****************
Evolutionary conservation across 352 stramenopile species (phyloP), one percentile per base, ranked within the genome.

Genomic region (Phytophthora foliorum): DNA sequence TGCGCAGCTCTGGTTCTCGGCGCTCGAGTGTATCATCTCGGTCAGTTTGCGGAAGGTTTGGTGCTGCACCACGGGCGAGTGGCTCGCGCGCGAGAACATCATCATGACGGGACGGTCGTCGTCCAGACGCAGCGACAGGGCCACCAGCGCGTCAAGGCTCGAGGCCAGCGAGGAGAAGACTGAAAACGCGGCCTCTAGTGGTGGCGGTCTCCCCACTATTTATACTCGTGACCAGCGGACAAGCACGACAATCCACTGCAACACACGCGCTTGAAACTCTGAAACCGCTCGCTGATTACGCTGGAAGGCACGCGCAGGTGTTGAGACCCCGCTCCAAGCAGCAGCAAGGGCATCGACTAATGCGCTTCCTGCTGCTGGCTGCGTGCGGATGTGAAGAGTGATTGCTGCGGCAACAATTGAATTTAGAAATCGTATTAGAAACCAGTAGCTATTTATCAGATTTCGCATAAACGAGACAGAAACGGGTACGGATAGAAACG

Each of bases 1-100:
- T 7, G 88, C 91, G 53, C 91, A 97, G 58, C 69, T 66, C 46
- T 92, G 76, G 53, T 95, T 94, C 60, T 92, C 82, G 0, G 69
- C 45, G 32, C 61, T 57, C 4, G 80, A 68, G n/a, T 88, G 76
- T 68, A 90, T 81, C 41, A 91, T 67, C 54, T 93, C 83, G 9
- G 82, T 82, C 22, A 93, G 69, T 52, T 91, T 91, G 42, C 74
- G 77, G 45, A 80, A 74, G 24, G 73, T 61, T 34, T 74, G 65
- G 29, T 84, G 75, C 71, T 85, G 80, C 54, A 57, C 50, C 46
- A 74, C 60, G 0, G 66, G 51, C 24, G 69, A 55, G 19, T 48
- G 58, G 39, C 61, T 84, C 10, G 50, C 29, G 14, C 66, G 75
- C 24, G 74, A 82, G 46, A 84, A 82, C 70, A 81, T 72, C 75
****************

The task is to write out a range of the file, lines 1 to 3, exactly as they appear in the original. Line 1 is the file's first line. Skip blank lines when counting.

Evolutionary conservation across 352 stramenopile species (phyloP), one percentile per base, ranked within the genome.

Genomic region (Phytophthora foliorum): DNA sequence TGCGCAGCTCTGGTTCTCGGCGCTCGAGTGTATCATCTCGGTCAGTTTGCGGAAGGTTTGGTGCTGCACCACGGGCGAGTGGCTCGCGCGCGAGAACATCATCATGACGGGACGGTCGTCGTCCAGACGCAGCGACAGGGCCACCAGCGCGTCAAGGCTCGAGGCCAGCGAGGAGAAGACTGAAAACGCGGCCTCTAGTGGTGGCGGTCTCCCCACTATTTATACTCGTGACCAGCGGACAAGCACGACAATCCACTGCAACACACGCGCTTGAAACTCTGAAACCGCTCGCTGATTACGCTGGAAGGCACGCGCAGGTGTTGAGACCCCGCTCCAAGCAGCAGCAAGGGCATCGACTAATGCGCTTCCTGCTGCTGGCTGCGTGCGGATGTGAAGAGTGATTGCTGCGGCAACAATTGAATTTAGAAATCGTATTAGAAACCAGTAGCTATTTATCAGATTTCGCATAAACGAGACAGAAACGGGTACGGATAGAAACG

Each of bases 1-100: